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He Appoints Himself

12 September 2011 by Matt Gumm

Q. 37. How did Christ, being the Son of God, become man?
A. Christ the Son of God became man, by taking to himself a true body, and a reasonable soul, being conceived by the power of the Holy Ghost in the womb of the virgin Mary, of her substance, and born of her, yet without sin.

Q. 38. Why was it requisite that the Mediator should be God?
A. It was requisite that the Mediator should be God, that he might sustain and keep the human nature from sinking under the infinite wrath of God, and the power of death; give worth and efficacy to his sufferings, obedience, and intercession; and to satisfy God's justice, procure his favor, purchase a peculiar people, give his Spirit to them, conquer all their enemies, and bring them to everlasting salvation.

Q. 39. Why was it requisite that the Mediator should be man?
A. It was requisite that the Mediator should be man, that he might advance our nature, perform obedience to the law, suffer and make intercession for us in our nature, have a fellow feeling of our infirmities; that we might receive the adoption of sons, and have comfort and access with boldness unto the throne of grace.

Q. 40. Why was it requisite that the Mediator should be God and man in one person?
A. It was requisite that the Mediator, who was to reconcile God and man, should himself be both God and man, and this in one person, that the proper works of each nature might be accepted of God for us, and relied on by us, as the works of the whole person.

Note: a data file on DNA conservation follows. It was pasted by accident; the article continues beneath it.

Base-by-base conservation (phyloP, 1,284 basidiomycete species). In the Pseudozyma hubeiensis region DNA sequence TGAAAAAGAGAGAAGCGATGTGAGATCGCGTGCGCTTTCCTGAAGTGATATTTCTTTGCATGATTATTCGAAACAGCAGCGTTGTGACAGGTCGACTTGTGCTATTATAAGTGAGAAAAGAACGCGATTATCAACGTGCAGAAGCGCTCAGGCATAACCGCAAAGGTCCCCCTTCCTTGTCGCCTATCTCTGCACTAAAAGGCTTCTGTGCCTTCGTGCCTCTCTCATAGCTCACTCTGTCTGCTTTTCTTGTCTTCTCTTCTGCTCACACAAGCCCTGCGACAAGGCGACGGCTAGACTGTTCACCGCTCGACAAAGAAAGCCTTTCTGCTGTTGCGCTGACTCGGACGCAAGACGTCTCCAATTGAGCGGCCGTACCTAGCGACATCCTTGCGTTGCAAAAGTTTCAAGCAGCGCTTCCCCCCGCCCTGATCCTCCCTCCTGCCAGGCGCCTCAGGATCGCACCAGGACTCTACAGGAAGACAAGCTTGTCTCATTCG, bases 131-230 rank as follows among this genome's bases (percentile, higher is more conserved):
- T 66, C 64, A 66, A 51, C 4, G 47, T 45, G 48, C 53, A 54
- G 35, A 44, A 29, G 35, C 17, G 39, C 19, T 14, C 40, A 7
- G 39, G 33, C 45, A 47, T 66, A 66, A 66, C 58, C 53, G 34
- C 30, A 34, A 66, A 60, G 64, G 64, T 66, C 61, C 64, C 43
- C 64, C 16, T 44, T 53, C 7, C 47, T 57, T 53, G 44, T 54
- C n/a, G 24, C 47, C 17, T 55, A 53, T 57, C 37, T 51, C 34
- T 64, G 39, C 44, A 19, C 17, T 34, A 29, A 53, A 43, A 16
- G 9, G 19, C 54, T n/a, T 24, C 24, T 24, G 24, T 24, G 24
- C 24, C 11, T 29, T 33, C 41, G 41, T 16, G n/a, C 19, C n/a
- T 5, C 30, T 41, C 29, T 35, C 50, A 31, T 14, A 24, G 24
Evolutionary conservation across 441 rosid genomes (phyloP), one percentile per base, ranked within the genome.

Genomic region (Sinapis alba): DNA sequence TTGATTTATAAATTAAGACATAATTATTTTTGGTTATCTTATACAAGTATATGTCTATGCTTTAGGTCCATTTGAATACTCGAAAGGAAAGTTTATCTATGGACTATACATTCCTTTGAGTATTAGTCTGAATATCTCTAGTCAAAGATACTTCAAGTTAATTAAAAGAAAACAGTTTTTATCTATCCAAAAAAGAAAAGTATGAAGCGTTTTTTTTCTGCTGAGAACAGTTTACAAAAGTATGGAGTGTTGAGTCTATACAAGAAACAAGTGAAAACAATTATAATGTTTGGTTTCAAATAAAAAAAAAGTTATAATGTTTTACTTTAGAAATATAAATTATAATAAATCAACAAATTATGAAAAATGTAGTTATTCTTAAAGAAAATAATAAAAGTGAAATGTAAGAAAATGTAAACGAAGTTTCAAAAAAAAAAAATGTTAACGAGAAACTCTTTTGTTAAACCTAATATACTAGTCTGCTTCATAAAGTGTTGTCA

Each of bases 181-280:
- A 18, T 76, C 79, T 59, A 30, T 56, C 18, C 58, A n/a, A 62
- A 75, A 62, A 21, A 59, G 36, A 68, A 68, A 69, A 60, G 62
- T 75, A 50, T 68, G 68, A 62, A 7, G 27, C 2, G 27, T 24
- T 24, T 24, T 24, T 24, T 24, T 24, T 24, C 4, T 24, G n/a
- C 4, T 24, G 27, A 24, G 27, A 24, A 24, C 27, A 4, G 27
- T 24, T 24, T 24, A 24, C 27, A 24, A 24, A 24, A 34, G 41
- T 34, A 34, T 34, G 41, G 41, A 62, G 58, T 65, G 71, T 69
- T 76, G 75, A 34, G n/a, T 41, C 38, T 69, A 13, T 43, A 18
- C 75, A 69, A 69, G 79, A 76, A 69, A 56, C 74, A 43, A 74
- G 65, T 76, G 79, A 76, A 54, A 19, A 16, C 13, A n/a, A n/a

When God created human beings, we had a single representative in Adam. Scripture records his failure, and the result for us all. As time goes by, God deals with other individuals, in various means and in various ways. Then, when the time is right, God does something extraordinary: He appoints Himself as our representative.

Paul talks about this in 1 Corinthians. After giving his wonderful Gospel summary in 1 Corinthians 15:1–4, Paul goes on to expand his theme of the resurrection of the dead, and compares the “first Adam” who brought death upon humanity to the “second Adam” who brings life to all who believe (1 Cor. 15:21–23).
Just as Adam’s death sealed our physical fate, Christ’s resurrection is the bloom of the promised redeemer and the hope of the future reconciliation. In Paul’s words, just as we have borne the image of the man of dust, we will bear the image of the man of heaven. And all of this is made possible through God’s representative—the one and only mediator—the man Christ Jesus.